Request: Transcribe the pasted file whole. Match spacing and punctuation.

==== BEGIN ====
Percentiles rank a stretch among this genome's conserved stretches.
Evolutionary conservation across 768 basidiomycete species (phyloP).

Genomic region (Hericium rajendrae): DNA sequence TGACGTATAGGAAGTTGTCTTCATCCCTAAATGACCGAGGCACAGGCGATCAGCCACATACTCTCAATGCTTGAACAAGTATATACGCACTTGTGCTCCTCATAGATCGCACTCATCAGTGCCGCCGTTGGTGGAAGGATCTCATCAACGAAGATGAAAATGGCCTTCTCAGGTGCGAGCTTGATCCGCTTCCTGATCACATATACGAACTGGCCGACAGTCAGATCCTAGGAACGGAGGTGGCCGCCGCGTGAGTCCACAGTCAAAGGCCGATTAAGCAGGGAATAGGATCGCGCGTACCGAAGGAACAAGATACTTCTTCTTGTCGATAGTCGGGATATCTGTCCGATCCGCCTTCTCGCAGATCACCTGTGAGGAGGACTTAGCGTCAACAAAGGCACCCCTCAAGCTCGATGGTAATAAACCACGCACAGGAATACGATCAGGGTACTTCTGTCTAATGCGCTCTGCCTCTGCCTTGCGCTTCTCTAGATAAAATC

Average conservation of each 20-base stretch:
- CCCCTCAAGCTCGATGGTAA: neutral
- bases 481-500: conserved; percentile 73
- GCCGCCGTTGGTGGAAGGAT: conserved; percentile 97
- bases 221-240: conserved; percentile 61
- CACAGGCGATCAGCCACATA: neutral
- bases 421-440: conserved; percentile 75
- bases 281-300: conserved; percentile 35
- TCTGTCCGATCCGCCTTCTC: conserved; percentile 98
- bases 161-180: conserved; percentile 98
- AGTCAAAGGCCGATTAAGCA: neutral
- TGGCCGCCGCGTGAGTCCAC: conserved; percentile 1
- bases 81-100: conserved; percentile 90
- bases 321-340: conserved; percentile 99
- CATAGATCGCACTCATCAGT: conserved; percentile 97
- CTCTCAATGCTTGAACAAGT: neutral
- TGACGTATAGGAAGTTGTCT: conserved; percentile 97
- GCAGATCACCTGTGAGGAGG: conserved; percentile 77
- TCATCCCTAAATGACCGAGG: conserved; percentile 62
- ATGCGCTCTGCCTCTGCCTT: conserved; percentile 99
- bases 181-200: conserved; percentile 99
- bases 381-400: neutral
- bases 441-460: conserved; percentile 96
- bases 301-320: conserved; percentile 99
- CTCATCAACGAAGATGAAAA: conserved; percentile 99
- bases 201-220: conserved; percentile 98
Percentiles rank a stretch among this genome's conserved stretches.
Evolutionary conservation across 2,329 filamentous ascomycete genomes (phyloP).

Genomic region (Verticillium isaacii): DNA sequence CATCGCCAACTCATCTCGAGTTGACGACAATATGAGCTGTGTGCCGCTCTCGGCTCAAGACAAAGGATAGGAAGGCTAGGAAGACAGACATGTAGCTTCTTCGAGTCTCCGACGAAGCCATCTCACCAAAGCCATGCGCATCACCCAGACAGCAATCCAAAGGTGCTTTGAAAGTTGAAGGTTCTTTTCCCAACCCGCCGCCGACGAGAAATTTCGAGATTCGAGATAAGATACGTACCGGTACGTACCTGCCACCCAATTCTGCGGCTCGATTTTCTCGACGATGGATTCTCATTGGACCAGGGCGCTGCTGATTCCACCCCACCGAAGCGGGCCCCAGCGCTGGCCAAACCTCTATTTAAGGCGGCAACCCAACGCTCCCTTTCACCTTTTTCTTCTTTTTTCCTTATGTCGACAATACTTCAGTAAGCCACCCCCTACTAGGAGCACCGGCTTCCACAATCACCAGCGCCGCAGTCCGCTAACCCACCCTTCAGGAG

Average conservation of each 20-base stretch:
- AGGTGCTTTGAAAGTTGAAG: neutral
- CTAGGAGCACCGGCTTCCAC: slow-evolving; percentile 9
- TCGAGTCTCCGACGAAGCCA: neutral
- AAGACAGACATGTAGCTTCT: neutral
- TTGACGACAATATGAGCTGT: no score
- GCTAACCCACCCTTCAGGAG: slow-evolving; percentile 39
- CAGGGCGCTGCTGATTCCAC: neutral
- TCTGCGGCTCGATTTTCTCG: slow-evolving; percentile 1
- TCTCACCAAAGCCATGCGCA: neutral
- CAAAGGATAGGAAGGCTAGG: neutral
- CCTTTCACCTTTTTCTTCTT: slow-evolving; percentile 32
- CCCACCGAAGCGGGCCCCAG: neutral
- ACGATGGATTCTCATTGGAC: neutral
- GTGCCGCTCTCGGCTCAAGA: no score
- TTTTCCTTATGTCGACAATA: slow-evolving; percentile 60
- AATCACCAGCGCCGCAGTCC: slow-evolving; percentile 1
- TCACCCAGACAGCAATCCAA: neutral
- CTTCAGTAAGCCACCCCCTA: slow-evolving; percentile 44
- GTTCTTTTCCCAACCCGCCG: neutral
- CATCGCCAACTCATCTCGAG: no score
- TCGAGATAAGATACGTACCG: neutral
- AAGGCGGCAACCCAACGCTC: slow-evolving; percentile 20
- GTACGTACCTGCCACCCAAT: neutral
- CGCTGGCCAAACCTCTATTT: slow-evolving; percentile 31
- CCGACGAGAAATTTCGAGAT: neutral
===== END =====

Percentiles rank a stretch among this genome's conserved stretches.
Evolutionary conservation across 768 basidiomycete species (phyloP).

Genomic region (Hericium rajendrae): DNA sequence TGACGTATAGGAAGTTGTCTTCATCCCTAAATGACCGAGGCACAGGCGATCAGCCACATACTCTCAATGCTTGAACAAGTATATACGCACTTGTGCTCCTCATAGATCGCACTCATCAGTGCCGCCGTTGGTGGAAGGATCTCATCAACGAAGATGAAAATGGCCTTCTCAGGTGCGAGCTTGATCCGCTTCCTGATCACATATACGAACTGGCCGACAGTCAGATCCTAGGAACGGAGGTGGCCGCCGCGTGAGTCCACAGTCAAAGGCCGATTAAGCAGGGAATAGGATCGCGCGTACCGAAGGAACAAGATACTTCTTCTTGTCGATAGTCGGGATATCTGTCCGATCCGCCTTCTCGCAGATCACCTGTGAGGAGGACTTAGCGTCAACAAAGGCACCCCTCAAGCTCGATGGTAATAAACCACGCACAGGAATACGATCAGGGTACTTCTGTCTAATGCGCTCTGCCTCTGCCTTGCGCTTCTCTAGATAAAATC

Average conservation of each 20-base stretch:
- CCCCTCAAGCTCGATGGTAA: neutral
- bases 481-500: conserved; percentile 73
- GCCGCCGTTGGTGGAAGGAT: conserved; percentile 97
- bases 221-240: conserved; percentile 61
- CACAGGCGATCAGCCACATA: neutral
- bases 421-440: conserved; percentile 75
- bases 281-300: conserved; percentile 35
- TCTGTCCGATCCGCCTTCTC: conserved; percentile 98
- bases 161-180: conserved; percentile 98
- AGTCAAAGGCCGATTAAGCA: neutral
- TGGCCGCCGCGTGAGTCCAC: conserved; percentile 1
- bases 81-100: conserved; percentile 90
- bases 321-340: conserved; percentile 99
- CATAGATCGCACTCATCAGT: conserved; percentile 97
- CTCTCAATGCTTGAACAAGT: neutral
- TGACGTATAGGAAGTTGTCT: conserved; percentile 97
- GCAGATCACCTGTGAGGAGG: conserved; percentile 77
- TCATCCCTAAATGACCGAGG: conserved; percentile 62
- ATGCGCTCTGCCTCTGCCTT: conserved; percentile 99
- bases 181-200: conserved; percentile 99
- bases 381-400: neutral
- bases 441-460: conserved; percentile 96
- bases 301-320: conserved; percentile 99
- CTCATCAACGAAGATGAAAA: conserved; percentile 99
- bases 201-220: conserved; percentile 98
Percentiles rank a stretch among this genome's conserved stretches.
Evolutionary conservation across 2,329 filamentous ascomycete genomes (phyloP).

Genomic region (Verticillium isaacii): DNA sequence CATCGCCAACTCATCTCGAGTTGACGACAATATGAGCTGTGTGCCGCTCTCGGCTCAAGACAAAGGATAGGAAGGCTAGGAAGACAGACATGTAGCTTCTTCGAGTCTCCGACGAAGCCATCTCACCAAAGCCATGCGCATCACCCAGACAGCAATCCAAAGGTGCTTTGAAAGTTGAAGGTTCTTTTCCCAACCCGCCGCCGACGAGAAATTTCGAGATTCGAGATAAGATACGTACCGGTACGTACCTGCCACCCAATTCTGCGGCTCGATTTTCTCGACGATGGATTCTCATTGGACCAGGGCGCTGCTGATTCCACCCCACCGAAGCGGGCCCCAGCGCTGGCCAAACCTCTATTTAAGGCGGCAACCCAACGCTCCCTTTCACCTTTTTCTTCTTTTTTCCTTATGTCGACAATACTTCAGTAAGCCACCCCCTACTAGGAGCACCGGCTTCCACAATCACCAGCGCCGCAGTCCGCTAACCCACCCTTCAGGAG

Average conservation of each 20-base stretch:
- AGGTGCTTTGAAAGTTGAAG: neutral
- CTAGGAGCACCGGCTTCCAC: slow-evolving; percentile 9
- TCGAGTCTCCGACGAAGCCA: neutral
- AAGACAGACATGTAGCTTCT: neutral
- TTGACGACAATATGAGCTGT: no score
- GCTAACCCACCCTTCAGGAG: slow-evolving; percentile 39
- CAGGGCGCTGCTGATTCCAC: neutral
- TCTGCGGCTCGATTTTCTCG: slow-evolving; percentile 1
- TCTCACCAAAGCCATGCGCA: neutral
- CAAAGGATAGGAAGGCTAGG: neutral
- CCTTTCACCTTTTTCTTCTT: slow-evolving; percentile 32
- CCCACCGAAGCGGGCCCCAG: neutral
- ACGATGGATTCTCATTGGAC: neutral
- GTGCCGCTCTCGGCTCAAGA: no score
- TTTTCCTTATGTCGACAATA: slow-evolving; percentile 60
- AATCACCAGCGCCGCAGTCC: slow-evolving; percentile 1
- TCACCCAGACAGCAATCCAA: neutral
- CTTCAGTAAGCCACCCCCTA: slow-evolving; percentile 44
- GTTCTTTTCCCAACCCGCCG: neutral
- CATCGCCAACTCATCTCGAG: no score
- TCGAGATAAGATACGTACCG: neutral
- AAGGCGGCAACCCAACGCTC: slow-evolving; percentile 20
- GTACGTACCTGCCACCCAAT: neutral
- CGCTGGCCAAACCTCTATTT: slow-evolving; percentile 31
- CCGACGAGAAATTTCGAGAT: neutral